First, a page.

Morini did not commonly indicate engine numbers in Italy, or many other countries either, and while we should be expecting the P4 engine with a foot-change, this bike mounts a three-speed hand-shift.  The left side case is certainly from a foot-change model, so our best guess is that this bike is a ‘Bitza’, built up out of bits of assorted Corsarino model parts from several different years.  The front forks look like Marzzochi, and with nice Grimeca hubs, it certainly seems to have some quality fittings.

Corsarino wears a little dual-type saddle that looks as if it would be rather ‘intimate’ as a two-seater, and though the swing-arm carries lugs for mounting rear footrests, none is fitted.

Controls on our Corsarino seem pretty conventional.  There’s a handlebar mounted five-way switch for horn, lights, and cut-out, but there’s also a security isolator switch tucked under the tank on the HT coil, so just check that’s on ‘run’.  Petrol tap down on the left side of the tank, no choke, just a tickler button, so we try the kick-start without flooding first - and the motor fires up first time, so that’s a good sign.  The revs run up on their own initially, then settle back after 20 seconds or so to a normal tick over, so we guess that’s telling us we’re ready to go now.  As expected, the straight through exhaust delivers a pretty loud note for such a small bike, and a couple of twists on the grip show good response on the throttle and the engine is keen to rev.  The motor sounds mechanically smooth, with little more than a light tappet whirr noticeable from the top end.

Corsarino engine

Clutch in, and twist the hand-change back for first, which smoothly selects without any clunky noise, though also lacks any feel to tell it has actually located.  The motor feels nice and strong, so you don’t need many revs on to pull away, then with the clutch out and twisting back the throttle you can feel the urge of the motor - for about one second before it’s revving out at 12mph!  Ok, so first is silly low, but reaching up for second isn’t so easy with the ‘no feel’ Domino twist-shift, and you end up twiddling around trying to locate the gear.  When you finally find second and get out the clutch, we discover the lever doesn’t lock the gear in position, so it can just as easily fall out again&emdash;you have to make sure you keep that twist-shift held in exactly the right place.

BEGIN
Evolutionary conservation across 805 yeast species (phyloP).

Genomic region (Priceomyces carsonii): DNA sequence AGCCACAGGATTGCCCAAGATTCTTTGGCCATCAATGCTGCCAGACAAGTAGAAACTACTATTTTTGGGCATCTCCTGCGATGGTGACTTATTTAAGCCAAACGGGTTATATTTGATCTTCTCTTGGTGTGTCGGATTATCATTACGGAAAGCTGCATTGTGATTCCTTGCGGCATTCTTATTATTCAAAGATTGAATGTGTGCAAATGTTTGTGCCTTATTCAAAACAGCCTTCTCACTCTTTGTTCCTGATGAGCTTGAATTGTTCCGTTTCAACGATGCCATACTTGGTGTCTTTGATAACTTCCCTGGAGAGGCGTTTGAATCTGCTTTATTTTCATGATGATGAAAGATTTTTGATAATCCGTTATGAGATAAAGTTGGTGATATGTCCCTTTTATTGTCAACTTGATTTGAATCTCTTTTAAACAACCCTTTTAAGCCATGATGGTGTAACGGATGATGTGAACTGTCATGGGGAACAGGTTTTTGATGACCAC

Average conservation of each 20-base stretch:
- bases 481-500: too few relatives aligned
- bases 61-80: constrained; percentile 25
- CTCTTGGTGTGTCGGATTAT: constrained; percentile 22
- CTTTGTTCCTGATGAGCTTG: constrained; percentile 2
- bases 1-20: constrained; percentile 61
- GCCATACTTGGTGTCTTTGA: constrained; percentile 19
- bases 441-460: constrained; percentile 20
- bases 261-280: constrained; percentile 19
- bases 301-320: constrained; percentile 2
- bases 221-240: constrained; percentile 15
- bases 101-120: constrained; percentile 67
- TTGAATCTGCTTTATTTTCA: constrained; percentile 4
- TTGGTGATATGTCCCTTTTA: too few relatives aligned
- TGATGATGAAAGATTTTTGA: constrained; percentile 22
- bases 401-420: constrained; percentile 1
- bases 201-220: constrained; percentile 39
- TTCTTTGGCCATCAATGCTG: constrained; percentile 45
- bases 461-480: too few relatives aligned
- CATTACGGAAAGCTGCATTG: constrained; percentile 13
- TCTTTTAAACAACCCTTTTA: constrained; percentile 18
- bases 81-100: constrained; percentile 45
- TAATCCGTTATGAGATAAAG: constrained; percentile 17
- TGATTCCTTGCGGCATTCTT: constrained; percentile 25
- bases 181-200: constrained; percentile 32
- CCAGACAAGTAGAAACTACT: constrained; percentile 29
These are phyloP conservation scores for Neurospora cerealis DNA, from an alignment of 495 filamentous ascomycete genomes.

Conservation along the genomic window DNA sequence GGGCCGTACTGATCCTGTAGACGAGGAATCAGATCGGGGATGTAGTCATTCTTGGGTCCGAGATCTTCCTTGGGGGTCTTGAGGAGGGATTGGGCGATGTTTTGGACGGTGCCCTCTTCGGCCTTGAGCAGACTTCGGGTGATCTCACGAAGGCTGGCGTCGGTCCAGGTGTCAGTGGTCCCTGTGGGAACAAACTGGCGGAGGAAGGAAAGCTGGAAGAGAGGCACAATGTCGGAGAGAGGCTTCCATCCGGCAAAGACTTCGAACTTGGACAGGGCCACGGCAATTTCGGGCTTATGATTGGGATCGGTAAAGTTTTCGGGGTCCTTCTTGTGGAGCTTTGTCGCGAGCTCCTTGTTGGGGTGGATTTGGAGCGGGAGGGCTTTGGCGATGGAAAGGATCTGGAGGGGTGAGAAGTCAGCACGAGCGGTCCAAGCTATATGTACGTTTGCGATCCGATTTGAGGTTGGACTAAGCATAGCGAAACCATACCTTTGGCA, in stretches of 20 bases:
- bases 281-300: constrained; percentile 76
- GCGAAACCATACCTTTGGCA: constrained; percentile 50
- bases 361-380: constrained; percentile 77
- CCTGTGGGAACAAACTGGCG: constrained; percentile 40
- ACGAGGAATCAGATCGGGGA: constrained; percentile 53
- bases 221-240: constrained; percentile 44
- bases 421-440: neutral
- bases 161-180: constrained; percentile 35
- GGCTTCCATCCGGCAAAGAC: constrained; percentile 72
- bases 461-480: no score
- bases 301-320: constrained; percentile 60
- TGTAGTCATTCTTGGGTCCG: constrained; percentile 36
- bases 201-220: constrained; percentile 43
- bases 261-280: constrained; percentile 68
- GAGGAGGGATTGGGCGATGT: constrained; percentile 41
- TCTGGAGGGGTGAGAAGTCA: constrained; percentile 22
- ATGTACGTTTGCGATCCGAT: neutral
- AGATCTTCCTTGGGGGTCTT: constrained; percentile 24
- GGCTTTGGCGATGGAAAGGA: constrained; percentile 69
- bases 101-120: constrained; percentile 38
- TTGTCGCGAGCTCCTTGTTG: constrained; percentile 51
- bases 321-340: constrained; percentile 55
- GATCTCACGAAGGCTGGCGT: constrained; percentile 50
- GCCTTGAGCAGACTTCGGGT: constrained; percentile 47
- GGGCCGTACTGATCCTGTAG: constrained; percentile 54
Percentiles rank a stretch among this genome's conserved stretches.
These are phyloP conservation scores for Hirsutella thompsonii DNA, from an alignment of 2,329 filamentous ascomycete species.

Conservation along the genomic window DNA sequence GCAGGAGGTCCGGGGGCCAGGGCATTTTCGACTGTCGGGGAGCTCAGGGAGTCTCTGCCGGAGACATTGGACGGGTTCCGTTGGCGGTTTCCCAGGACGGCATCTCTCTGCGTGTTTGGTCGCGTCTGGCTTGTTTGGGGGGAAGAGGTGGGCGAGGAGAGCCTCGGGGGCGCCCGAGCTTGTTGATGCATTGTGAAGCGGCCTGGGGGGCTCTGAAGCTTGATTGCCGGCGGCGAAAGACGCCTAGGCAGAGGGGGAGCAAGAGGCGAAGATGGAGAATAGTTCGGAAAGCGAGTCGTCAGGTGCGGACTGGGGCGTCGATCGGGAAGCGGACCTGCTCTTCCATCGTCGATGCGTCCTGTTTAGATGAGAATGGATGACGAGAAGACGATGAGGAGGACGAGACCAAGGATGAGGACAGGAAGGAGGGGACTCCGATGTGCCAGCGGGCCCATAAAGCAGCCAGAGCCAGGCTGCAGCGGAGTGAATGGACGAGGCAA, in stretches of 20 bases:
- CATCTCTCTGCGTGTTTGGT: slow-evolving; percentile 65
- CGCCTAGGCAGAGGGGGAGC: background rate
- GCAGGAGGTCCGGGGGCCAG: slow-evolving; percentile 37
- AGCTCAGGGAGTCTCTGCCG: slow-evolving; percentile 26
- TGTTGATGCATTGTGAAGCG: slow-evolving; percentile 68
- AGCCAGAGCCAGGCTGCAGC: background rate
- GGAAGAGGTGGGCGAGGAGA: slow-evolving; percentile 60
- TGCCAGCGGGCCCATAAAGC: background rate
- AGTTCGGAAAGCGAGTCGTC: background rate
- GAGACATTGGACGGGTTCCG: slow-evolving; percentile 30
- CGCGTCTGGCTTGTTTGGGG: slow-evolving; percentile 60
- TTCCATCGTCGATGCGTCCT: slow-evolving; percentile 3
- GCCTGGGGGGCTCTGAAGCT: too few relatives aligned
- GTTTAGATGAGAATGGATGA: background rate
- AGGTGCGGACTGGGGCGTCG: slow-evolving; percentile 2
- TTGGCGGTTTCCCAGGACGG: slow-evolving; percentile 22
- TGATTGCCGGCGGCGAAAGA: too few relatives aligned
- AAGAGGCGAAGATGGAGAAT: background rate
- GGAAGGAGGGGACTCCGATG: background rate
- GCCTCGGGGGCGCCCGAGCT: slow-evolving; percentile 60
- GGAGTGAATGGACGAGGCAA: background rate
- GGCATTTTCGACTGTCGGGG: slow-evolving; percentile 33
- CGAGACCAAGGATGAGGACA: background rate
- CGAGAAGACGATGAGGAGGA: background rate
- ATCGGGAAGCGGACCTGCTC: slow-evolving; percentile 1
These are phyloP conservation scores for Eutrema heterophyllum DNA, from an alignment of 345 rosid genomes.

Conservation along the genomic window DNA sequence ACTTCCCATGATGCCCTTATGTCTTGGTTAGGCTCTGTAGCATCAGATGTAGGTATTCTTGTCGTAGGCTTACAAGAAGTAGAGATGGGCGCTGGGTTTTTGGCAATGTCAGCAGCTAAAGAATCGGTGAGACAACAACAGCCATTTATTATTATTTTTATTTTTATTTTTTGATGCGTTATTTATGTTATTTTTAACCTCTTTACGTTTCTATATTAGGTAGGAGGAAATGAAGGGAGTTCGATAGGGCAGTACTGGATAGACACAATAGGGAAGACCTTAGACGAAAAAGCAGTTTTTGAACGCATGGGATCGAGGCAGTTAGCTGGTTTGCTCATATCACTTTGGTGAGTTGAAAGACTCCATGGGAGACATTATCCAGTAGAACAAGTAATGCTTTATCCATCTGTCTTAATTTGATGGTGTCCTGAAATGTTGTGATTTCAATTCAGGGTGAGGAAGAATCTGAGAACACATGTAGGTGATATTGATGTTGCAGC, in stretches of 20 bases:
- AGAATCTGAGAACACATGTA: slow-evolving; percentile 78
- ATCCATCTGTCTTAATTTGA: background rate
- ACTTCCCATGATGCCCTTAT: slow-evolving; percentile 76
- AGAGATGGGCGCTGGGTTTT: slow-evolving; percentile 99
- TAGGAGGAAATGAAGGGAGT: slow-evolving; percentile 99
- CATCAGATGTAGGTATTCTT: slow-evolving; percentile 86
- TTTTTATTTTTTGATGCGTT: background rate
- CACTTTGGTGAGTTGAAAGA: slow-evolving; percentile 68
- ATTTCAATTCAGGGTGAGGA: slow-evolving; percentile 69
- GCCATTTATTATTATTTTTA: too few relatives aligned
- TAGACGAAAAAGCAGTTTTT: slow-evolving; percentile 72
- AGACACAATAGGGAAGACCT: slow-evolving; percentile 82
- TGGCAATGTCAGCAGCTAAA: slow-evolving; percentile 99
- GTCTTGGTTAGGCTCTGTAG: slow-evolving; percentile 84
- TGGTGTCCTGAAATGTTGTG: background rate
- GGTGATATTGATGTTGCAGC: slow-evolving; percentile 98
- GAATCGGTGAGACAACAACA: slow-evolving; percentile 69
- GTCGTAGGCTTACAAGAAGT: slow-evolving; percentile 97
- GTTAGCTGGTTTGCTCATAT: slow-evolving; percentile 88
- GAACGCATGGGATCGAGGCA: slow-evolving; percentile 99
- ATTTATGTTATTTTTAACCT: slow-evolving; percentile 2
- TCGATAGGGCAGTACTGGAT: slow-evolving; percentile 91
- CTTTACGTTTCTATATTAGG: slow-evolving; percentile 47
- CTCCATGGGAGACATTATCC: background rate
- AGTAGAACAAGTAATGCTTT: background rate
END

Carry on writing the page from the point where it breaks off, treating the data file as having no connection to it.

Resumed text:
Wind back the throttle and you can feel the urge of the motor - for about two seconds before it’s revving out at 20mph!  Ok, so second is pretty low too, so we grope around for the no-feel third (top), that also fails to lock the gear, wind back the throttle and you can feel the urge of the motor, for only a few more seconds before it’s revving out again at a howling peak of 37mph - meanwhile, the pace bike has decided to drop back and pretend it has nothing to do with us, since its pilot doesn’t want to be implicated in any way with the deafening racket from Corsarino’s straight through exhaust!

So now we’ve ascertained that this machine is fitted with trials gearing - it makes any further subjective road test pretty pointless!

Running an unregulated battery-less lighting system on such a low-geared configuration, would seem a formula rather too likely to frazzle the bulbs with extreme wattage surges, or disintegrate the delicate filaments with the shattering vibrations at revs, so we weren’t really inclined to even try the switch.  The owner did earlier say that bulb failure was rather a common problem!

With its off-road ratios, our Corsarino Scrambler is quite impractical for highway use, and only cruises relatively happily on-road below 25mph in top, above which the vibrations and exhaust roar from the screaming engine make it completely insufferable.  The paced readings were taken only in the very briefest of bursts up to speed, to spare the motor suffering.

The three-speed hand-shift arrangement also renders the bike particularly difficult for off-road use too, so all considered&emdash;what’s its point?

Moto Morini Corsarino

Alfonso Morini died on 30th June 1969, at the age of 71, leaving his daughter Gabriella to control of the company.  Later, 60cc ‘Twister’ Corsarino motors were produced for US export. Corsarino versions continued in production up to 1975, when the model was discontinued.  Despite the import of other Moto Morini models into the Britain, over its twelve year manufacturing period, the Corsarino never came to be officially listed in the UK.  Any examples in the country today are classed under the vague category of ‘grey’ imports.

Owners of the Cagiva Group, the Castiglioni family, were actively acquiring businesses around the mid-’80s, and purchased Morini in 1987, to join their portfolio of Ducati and  MV Agusta.  Ducati holdings were sold on to the Texas Pacific Group in 1996, and included the rights to Morini, but since Ducati had no plans to build Moto Morini motor cycles, the brand remained in mothballs.  In April 1999, Morini Franco Motori SpA negotiated manufacturing rights to use of the badge, returning the name back within the Morini family, and established a factory producing new Moto Morini motor cycles next door to its existing plant at Casalecchio di Reno.  Recent sales however, have appeared unable to support the business.  In September 2009, Moto Morini SpA filed submission for bankruptcy protection, with an application for government assistance.  Presently (July 2010) looking for new investment, the company continues trading in administration.